One of the oldest approaches is to hire an army of temporary attorneys to read the documents. When Verizon was acquiring MCI in 2005, they responded to a DOJ second request by hiring 225 attorneys for four months, working 16 hours per day, 7 days per week. And all this effort was needed to review just 1.3 terabytes or 1.6 million documents. The review, alone, cost over $13 million or about $8.50 per document. As the volume of ESI continues to grow into multi-terabyte collections, this approach is simply not sustainable.

There is also evidence to suggest that this approach is not as accurate as it might be. What level of attention can a reviewer sustain while reading documents 16 hours a day, seven days a week, week after week? We had one client, in fact, in an unrelated matter, who asked us to use search technology to filter out the jokes because the reviewers were spending way too much time on them, rather than plowing through the potentially relevant material.

We (Roitblat, Kershaw, & Oot, 2010) recently published a paper in the Journal of the American Society for Information Science and Technology (JASIST) analyzing the performance of human reviewers in comparison to two computer-assisted review systems. None of the authors of that paper has any financial relationship with the reviewers or the companies providing the computer categorizers.

We set out to examine the idea that these computer systems could yield results that are comparable to those that would be obtained with a human review, and we found that they were. If we somehow knew which documents were truly responsive, then we could compare the judgments made during the first review with these true judgments. Unfortunately, no such oracle was available, so instead, we had to settle for a comparative method. We assessed the level of agreement between a new traditional review by new professional reviewers with the original review and between the computer systems and the original review. By comparing a new human review with the original review, we get an assessment of how well the traditional approach captures reliable aspects of the document collection. If the computer systems perform no worse, then it may be reasonable to use systems like this, rather than to spend the time and money needed to hire humans to do the work. I'll return to this assertion in a bit, after discussing some of the results.

After being trained on the issues involved, two teams of experienced professional reviewers were given a random sample of 5,000 documents to review for responsiveness. We could now assess the level of agreement of each of the teams with the original review and with each other. Team A agreed with the responsiveness decisions of the original review on about 76% the documents. Team B agreed with the original review on about 72% of the documents. They agreed with each other on about 70% of the documents.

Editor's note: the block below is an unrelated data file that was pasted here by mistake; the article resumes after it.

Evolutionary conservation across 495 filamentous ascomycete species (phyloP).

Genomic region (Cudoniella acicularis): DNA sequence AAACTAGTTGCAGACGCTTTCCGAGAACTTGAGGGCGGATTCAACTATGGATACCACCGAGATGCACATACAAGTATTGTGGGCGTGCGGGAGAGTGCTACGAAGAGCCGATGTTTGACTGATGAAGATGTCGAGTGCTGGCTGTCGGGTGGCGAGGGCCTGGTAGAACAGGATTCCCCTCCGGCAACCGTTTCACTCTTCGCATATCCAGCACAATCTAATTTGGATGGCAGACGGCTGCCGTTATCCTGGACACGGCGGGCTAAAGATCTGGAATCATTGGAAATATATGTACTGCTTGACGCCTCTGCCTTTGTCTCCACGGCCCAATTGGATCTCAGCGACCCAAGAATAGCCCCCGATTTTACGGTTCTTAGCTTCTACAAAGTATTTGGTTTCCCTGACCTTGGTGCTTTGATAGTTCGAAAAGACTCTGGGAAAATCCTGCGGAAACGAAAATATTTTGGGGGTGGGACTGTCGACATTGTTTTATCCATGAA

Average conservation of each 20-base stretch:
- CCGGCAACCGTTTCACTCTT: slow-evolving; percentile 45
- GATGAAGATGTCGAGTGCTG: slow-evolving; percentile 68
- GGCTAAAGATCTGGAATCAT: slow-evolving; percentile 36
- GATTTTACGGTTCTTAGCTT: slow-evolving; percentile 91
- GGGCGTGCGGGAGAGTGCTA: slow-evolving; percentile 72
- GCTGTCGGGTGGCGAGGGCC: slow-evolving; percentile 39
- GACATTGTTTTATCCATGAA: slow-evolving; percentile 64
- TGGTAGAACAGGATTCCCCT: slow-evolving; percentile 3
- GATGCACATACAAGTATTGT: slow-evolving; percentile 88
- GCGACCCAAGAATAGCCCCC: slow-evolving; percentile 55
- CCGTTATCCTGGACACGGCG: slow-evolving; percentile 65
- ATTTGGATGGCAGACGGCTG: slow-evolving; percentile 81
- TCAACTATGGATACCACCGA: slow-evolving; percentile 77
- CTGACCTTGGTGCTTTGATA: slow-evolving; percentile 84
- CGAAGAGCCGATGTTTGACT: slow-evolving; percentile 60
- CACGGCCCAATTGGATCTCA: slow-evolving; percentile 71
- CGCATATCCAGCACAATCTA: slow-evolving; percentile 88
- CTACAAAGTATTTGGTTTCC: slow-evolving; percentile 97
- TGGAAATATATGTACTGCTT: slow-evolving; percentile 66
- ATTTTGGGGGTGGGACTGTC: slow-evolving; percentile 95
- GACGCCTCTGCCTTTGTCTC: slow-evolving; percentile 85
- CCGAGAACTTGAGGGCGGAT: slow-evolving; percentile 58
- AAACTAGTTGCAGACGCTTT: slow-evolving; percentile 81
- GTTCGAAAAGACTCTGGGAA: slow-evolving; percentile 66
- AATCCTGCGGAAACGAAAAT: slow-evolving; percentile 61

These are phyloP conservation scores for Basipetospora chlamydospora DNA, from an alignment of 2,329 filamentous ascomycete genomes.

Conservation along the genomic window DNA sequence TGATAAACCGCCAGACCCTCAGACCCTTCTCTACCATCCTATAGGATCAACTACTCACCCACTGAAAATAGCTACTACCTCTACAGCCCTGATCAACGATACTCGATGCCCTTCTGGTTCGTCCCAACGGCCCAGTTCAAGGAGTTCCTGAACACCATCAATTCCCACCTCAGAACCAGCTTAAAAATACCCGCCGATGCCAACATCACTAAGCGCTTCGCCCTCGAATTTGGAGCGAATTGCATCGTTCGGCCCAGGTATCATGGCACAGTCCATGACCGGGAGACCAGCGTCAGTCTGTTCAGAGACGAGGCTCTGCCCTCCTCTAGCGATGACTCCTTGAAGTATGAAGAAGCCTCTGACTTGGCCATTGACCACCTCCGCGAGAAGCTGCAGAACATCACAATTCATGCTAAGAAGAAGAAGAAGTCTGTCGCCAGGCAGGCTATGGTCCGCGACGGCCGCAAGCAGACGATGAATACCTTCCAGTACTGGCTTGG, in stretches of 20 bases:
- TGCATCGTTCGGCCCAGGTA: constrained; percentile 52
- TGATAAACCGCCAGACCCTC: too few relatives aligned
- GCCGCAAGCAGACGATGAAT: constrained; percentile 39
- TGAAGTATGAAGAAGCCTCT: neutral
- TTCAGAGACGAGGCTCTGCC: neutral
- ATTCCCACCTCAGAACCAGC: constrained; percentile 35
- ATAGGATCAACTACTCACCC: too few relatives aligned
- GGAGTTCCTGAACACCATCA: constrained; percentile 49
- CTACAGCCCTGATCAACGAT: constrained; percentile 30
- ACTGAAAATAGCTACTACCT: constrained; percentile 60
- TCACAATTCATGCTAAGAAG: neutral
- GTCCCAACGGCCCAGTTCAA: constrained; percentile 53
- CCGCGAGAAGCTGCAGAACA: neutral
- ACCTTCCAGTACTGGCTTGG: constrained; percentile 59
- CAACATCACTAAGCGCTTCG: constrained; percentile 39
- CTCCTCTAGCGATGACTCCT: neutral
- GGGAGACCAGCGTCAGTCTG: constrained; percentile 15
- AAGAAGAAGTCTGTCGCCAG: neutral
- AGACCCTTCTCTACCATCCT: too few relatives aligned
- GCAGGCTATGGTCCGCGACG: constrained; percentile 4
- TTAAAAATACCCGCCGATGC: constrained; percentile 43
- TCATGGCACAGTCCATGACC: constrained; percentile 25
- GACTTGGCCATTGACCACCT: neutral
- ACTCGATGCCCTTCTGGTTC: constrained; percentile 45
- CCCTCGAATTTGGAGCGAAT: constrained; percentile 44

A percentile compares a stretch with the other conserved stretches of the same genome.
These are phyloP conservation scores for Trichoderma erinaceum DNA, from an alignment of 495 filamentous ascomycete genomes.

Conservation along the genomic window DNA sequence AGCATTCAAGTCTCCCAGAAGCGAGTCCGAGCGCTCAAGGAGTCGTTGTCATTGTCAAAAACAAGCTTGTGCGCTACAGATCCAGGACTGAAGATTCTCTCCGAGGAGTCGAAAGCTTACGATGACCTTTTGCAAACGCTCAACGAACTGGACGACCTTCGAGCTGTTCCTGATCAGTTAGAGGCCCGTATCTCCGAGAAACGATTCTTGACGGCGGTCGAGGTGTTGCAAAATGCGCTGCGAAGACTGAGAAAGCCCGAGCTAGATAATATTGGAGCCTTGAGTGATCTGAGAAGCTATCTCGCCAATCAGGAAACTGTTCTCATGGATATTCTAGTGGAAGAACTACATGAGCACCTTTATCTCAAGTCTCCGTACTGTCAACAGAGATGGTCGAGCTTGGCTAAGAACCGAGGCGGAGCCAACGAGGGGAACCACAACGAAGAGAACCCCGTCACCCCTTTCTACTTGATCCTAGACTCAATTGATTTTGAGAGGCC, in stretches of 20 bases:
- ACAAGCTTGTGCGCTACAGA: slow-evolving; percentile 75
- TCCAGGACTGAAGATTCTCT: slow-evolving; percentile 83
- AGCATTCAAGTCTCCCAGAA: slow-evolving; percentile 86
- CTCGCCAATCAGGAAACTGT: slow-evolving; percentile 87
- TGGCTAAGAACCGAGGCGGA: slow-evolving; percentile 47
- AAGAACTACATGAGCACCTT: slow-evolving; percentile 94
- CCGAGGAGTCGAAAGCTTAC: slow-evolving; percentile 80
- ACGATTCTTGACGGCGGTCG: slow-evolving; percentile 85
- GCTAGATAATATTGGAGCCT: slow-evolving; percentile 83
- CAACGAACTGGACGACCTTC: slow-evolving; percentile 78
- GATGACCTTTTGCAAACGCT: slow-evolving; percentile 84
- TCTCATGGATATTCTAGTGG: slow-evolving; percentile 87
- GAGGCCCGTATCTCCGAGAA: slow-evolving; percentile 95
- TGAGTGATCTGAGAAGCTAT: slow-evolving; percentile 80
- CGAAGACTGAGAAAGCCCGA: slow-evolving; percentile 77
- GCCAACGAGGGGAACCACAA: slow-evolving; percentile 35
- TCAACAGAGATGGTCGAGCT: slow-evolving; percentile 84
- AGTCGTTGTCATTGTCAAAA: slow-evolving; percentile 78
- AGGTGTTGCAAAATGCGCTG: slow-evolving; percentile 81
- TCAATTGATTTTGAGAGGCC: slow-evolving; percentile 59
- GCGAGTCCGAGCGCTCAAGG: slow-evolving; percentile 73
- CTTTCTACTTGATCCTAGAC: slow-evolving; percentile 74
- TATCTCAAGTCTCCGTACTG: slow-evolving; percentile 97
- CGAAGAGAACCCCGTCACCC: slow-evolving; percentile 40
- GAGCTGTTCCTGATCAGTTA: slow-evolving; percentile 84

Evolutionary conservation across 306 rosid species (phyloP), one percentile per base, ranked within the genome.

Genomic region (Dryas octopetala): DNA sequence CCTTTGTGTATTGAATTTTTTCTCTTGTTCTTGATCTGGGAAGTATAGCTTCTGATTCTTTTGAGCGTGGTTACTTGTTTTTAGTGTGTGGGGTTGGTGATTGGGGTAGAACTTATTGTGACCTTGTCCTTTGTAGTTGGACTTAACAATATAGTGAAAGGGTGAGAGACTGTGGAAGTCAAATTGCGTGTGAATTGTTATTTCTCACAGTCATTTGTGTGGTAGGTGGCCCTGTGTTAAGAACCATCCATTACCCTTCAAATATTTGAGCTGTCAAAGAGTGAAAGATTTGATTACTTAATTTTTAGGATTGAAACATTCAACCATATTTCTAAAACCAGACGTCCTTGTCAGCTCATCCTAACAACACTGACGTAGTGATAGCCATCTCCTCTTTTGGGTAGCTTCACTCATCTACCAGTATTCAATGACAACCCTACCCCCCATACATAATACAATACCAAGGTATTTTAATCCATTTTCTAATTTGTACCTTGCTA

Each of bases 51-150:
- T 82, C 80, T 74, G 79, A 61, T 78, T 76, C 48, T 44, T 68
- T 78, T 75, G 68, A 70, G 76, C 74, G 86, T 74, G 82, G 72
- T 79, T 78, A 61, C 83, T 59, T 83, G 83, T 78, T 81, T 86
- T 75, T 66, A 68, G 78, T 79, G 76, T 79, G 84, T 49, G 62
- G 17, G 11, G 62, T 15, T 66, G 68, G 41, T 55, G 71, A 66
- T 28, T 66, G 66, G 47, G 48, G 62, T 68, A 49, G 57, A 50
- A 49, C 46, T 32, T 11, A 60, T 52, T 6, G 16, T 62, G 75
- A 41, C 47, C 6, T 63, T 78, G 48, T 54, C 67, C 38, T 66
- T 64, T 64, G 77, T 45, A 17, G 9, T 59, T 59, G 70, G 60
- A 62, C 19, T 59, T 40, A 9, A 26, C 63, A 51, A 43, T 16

You might think that the reason for such low agreement between the teams and the original review was because of the extreme conditions under which the original review was conducted. I have little doubt that the original review could have been done more reliably with more time (and more expense), but these results do not support that conclusion because the two re-review teams agreed with each other, even less often than they agreed with the original review, and were under practically no time pressure. Instead, it would seem that the low level of agreement is more likely explained by the unreliability of human responsiveness judgments in general. People are just not very reliable at identifying responsive documents, even in a small collection of a few thousand documents.

The two computer systems, on the other hand, agreed with the original review on about 83 % of the documents, certainly no worse than the level of agreement to be expected based on the human review . Replacing the army of human reviewers with a computer did not decrease the level of agreement, but it would very likely save a substantial amount of money.

Alan Turing, considered by many to be the father of computing, developed a test for assessing machine intelligence. His argument was that intelligence is a function. If the outputs of a machine are indistinguishable from the outputs of a human under a specific set of circumstances, then the computer could be said to implement the same function as the human—in this case the intelligence function.

In Turing's test all communication is done through a written medium, say a computer keyboard. The tester is supposed to have a conversation with a partner in another room. If the tester cannot tell whether she is communicating with a person or a machine, then the machine is said to be producing equivalent results and to be executing the same function. The computer could be said to be genuinely intelligent.